• Craig

    I think the basic thesis is right, whether "Peak oil" is yet reached or not (and I don't know, but it will be). Command of the World's key demand inelastic commodity is the driving force in all of this.

  • Rambabu48

    "Before leaving Iran, they received gifts given to them on Ahmadinejad's behalf including handicrafts, a vase and special Persian candy, Iran's state-run news agency, IRNA, reported"-NY Times.

    I wonder if the British P.M. advised the freed men and lone woman to FEDEX back all the gifts and their ill fitting suits to Ahmadinejad the moment after they landed on the British soil. In all likelyhood, they apologized to Ahmadinejad under duress, and thanked him under duress,and they inevitably accepted the gifts under duress.

  • Craig


    Plainly being held prisoner is duress. But I fail to see the point you are making. I haven't seem a posting suggesting they be thankful for their presents.

  • kazbel

    I'm concerned that as soon as the fifteen got out, Blair was back attacking Iran as though dreadfully disappointed by the outcome,,-6536…

    – it almost seems as though he has a schedule and freeing the fifteen didn't fit in. I hope I'm just being too suspicious. Is this normal in tricky negotiations?

  • larabraveheart


    "NIOC is a state-owned Iranian company which has an interest in promoting such views as it is failing to attract the investment needed to boost oil field productivity."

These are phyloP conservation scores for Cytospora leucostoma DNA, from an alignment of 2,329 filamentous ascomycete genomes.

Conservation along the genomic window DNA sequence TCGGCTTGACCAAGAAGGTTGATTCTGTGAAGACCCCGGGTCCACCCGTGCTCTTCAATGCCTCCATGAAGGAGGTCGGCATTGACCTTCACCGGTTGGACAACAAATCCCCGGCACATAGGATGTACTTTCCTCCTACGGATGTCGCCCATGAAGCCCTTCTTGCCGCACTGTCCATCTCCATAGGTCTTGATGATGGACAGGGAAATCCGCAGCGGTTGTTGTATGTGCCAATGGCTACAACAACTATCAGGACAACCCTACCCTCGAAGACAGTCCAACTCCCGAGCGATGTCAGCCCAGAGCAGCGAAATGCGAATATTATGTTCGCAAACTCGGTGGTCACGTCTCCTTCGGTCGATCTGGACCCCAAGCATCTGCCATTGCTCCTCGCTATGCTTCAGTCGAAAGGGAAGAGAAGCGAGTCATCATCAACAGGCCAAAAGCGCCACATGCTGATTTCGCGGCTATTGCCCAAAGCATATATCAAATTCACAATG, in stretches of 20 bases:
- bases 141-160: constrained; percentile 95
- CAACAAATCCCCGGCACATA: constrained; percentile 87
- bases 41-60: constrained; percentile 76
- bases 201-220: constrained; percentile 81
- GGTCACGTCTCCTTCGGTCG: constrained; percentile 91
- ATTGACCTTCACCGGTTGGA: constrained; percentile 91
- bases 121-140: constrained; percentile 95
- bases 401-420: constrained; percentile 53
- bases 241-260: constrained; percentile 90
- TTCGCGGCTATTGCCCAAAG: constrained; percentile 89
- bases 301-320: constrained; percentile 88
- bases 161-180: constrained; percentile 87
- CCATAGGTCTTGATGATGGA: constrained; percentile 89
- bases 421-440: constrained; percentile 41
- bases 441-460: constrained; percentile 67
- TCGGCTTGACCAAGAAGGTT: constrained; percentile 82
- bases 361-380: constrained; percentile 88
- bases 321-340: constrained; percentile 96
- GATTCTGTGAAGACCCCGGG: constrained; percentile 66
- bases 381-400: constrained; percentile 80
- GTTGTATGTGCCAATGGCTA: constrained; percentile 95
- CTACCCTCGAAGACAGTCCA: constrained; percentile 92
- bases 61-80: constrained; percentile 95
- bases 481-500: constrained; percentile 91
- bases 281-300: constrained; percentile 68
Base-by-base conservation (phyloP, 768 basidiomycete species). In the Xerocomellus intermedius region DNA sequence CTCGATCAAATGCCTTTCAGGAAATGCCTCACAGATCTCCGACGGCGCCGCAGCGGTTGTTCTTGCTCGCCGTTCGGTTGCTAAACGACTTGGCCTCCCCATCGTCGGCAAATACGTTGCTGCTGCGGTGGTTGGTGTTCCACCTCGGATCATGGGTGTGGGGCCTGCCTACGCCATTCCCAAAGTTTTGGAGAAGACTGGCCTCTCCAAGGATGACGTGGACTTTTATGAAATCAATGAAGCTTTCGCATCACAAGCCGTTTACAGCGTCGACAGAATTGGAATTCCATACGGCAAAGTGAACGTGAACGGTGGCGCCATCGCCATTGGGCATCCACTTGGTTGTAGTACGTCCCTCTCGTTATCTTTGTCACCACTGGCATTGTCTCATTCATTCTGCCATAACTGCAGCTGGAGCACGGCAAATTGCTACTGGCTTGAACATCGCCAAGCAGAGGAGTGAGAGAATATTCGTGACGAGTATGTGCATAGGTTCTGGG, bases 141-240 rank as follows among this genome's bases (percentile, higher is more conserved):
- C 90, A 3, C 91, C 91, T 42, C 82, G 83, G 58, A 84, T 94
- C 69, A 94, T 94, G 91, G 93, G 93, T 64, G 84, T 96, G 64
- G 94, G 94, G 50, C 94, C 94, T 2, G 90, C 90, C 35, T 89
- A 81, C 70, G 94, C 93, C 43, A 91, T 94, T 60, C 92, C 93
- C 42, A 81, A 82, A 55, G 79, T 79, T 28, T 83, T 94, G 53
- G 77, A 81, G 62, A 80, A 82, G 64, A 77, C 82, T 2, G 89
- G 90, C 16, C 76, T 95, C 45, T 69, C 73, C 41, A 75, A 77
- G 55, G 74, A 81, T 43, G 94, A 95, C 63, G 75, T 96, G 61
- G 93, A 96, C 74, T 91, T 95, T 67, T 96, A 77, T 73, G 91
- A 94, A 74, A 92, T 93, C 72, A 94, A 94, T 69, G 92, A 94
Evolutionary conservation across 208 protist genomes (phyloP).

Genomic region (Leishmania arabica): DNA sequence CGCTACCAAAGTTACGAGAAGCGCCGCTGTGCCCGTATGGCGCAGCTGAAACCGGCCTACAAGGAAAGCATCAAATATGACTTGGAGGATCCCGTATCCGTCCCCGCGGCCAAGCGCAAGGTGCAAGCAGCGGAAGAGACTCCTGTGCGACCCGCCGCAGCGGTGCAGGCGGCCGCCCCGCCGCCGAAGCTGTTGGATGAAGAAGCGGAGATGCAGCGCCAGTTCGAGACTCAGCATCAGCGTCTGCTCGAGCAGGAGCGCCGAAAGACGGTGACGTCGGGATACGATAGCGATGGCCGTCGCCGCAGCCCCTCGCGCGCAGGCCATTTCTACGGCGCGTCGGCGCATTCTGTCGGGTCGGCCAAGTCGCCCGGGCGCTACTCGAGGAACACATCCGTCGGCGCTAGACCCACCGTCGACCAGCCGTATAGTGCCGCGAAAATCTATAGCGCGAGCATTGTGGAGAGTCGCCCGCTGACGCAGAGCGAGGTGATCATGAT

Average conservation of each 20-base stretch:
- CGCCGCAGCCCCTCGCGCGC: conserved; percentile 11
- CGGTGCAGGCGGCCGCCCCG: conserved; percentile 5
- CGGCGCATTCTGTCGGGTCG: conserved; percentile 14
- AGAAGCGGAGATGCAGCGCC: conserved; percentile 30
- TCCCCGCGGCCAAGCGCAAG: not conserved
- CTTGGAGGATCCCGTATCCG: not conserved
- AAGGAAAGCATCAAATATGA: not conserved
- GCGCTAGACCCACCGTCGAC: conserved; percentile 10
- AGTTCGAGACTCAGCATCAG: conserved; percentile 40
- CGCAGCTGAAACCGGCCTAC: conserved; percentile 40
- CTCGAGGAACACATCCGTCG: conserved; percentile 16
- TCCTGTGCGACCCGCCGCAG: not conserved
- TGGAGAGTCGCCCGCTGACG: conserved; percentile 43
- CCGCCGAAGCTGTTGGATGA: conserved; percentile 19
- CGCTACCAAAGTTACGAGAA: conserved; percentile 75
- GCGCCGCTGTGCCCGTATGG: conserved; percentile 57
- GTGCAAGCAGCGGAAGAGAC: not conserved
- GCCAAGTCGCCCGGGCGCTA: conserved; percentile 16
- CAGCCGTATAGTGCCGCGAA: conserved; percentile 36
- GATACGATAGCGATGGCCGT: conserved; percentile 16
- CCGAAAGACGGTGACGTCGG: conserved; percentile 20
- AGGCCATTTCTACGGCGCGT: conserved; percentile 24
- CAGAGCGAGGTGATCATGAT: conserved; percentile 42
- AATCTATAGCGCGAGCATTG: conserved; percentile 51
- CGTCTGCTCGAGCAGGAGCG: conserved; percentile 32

Dr. Bakhtiari doesn't speak for NIOC, when he has spoken on the issue of Peak Oil. Neither NIOC, nor the Iranian gov. have in any way – to my knowledge – promoted the theory of Peak Oil whatsoever. In fact to the contrary, they – and others in the Middle East – have done anything and everything, from considering their 'reserves' to be 'state secrets', to hassling those who have spoken up about Peak Oil.

    Excerpt from Q & A with Dr. Bakhtiari at:


    Q: You are an eminent personality with NIOC. Since oil is nationalized in your country, this means you must have strong connections with your national leaders, and furthermore, they approve of your involvement with the Peak Oil debate. These are my questions:

    1) Why is the awareness of peak oil in the world placed primarily on your shoulders? Why do your leaders burden you singularly with this difficult task and then keep it from being discussed at large? If a warning about peak oil were to come from the leaders of one of the world's main oil producers [Iran], a respected member of OPEC, it would undoubtedly reverberate around the world. Why this silence?

    2) Why are you the only scientist (and eminent personality) from an OPEC country to speak about peak oil? Have you ever asked yourself this? I'm sure if you know about peak oil, then your colleagues in Saudi Arabia or Venezuela must be aware as well. Do you know why your country is the only one allowing one of its scientists to speak publicly about peak oil?

    Dr. Bakhtiari:

    Allow me to correct a misconception: I am not an eminent NIOC personality. The present company officials simply detest me (all of 'them') and are doing their utmost to have me quit (after 33 years of service, mainly not to pay me my final bonus and retirement); they certainly couldn't care less about 'peak oil' — and this is as far I can go in a public forum. I leave it to your imagination to envision the rest…